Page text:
The host of strikes across many regions of China in recent weeks and months have served to once again highlight the brutal working conditions in the country. The “Sweatshop of the World” has seen a litany of strikes take place within the last months in many multinational corporation factories, many of which have been instigated by young migrant workers.
The strikes originated in Honda-affiliated factories in the Guandong city of Foshan, where workers, many only in their teens or early twenties, began a fight back against their barbaric conditions of employment. They demanded vastly improved working hours, pay rises and a restructuring of the state-controlled trade unions. One of the most important demands was the right to replace state-implemented heads of local unionbranches with elected worker representatives. The strike lasted 10 days, which was quite remarkable as management, local government and puppet union officials made many attempts to intimidate the workers into backing down. Workers won pay rises ranging from 24 – 32%, but the threat of further action hangs in the air as the workforce have a further 147 outstanding demands!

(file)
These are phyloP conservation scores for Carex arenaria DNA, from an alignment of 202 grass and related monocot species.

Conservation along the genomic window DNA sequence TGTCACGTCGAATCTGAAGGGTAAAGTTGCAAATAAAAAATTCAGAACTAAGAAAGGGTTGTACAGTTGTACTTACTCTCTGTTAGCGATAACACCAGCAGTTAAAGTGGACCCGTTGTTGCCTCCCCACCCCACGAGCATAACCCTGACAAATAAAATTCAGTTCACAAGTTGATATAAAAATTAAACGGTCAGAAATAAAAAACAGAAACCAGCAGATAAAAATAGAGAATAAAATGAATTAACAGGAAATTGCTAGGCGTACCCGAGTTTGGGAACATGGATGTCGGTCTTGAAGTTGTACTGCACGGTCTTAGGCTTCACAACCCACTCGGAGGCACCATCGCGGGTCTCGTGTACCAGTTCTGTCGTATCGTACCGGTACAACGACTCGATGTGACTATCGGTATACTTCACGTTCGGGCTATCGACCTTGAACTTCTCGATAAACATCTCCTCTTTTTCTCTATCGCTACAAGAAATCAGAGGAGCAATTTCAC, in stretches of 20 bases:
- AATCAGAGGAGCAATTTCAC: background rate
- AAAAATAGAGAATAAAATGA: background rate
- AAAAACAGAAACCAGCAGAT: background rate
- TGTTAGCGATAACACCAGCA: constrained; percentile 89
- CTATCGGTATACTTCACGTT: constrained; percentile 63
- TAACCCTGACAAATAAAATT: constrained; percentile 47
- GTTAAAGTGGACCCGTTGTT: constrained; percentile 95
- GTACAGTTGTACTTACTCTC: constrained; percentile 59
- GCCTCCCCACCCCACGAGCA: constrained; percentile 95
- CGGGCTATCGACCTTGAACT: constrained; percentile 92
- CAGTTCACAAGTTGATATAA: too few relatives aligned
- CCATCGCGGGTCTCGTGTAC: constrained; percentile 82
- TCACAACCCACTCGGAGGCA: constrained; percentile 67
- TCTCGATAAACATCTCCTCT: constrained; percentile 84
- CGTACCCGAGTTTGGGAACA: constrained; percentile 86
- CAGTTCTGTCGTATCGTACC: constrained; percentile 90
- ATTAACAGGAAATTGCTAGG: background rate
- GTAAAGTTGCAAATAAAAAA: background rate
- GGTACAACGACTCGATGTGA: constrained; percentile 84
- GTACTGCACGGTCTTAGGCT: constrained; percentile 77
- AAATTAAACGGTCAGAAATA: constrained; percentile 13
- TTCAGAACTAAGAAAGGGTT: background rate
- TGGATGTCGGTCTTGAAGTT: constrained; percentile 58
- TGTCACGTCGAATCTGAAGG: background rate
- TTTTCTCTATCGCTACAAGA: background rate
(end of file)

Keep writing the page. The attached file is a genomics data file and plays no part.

The Communist Party bureaucracy were desperate for the strikes to end before the Tiananmen Square anniversary took place as they fear nothing more than a genuine, independent workers’ movement. Despite the efforts of the bureaucracy, the commemorations still recorded their biggest turnout since the atrocity occurred. These strikes occurred against a backdrop of much anger and disillusionment within the working class, especially amongst an increasingly radicalised younger generation. The popular backlash against the multinational Foxconn (supplier of components to Apple, Dell and Sony), only served to ignite the struggles further. Foxconn was recently exposed, as 12 workers have committed suicide in the factory due to the military-style administration and harsh working conditions experienced. Foxconn workers were forced to work 70 hours a week for 50c per hour.
Workers are also finding it more and more challenging to survive as capitalist “reforms” attack their living standards. The share of GDP, for example, that goes to workers has shrunk dramatically from 57% in 1983 to 37% in 2005. This is despite GDP growing as fast as ever, expanding to 11.9% in 2009 alone. The action taken by the Foshan workers has inspired other young factory workers across China to struggle against the exploitation suffered under the hands of other major multinational corporations as we witness a summer of discontent in China.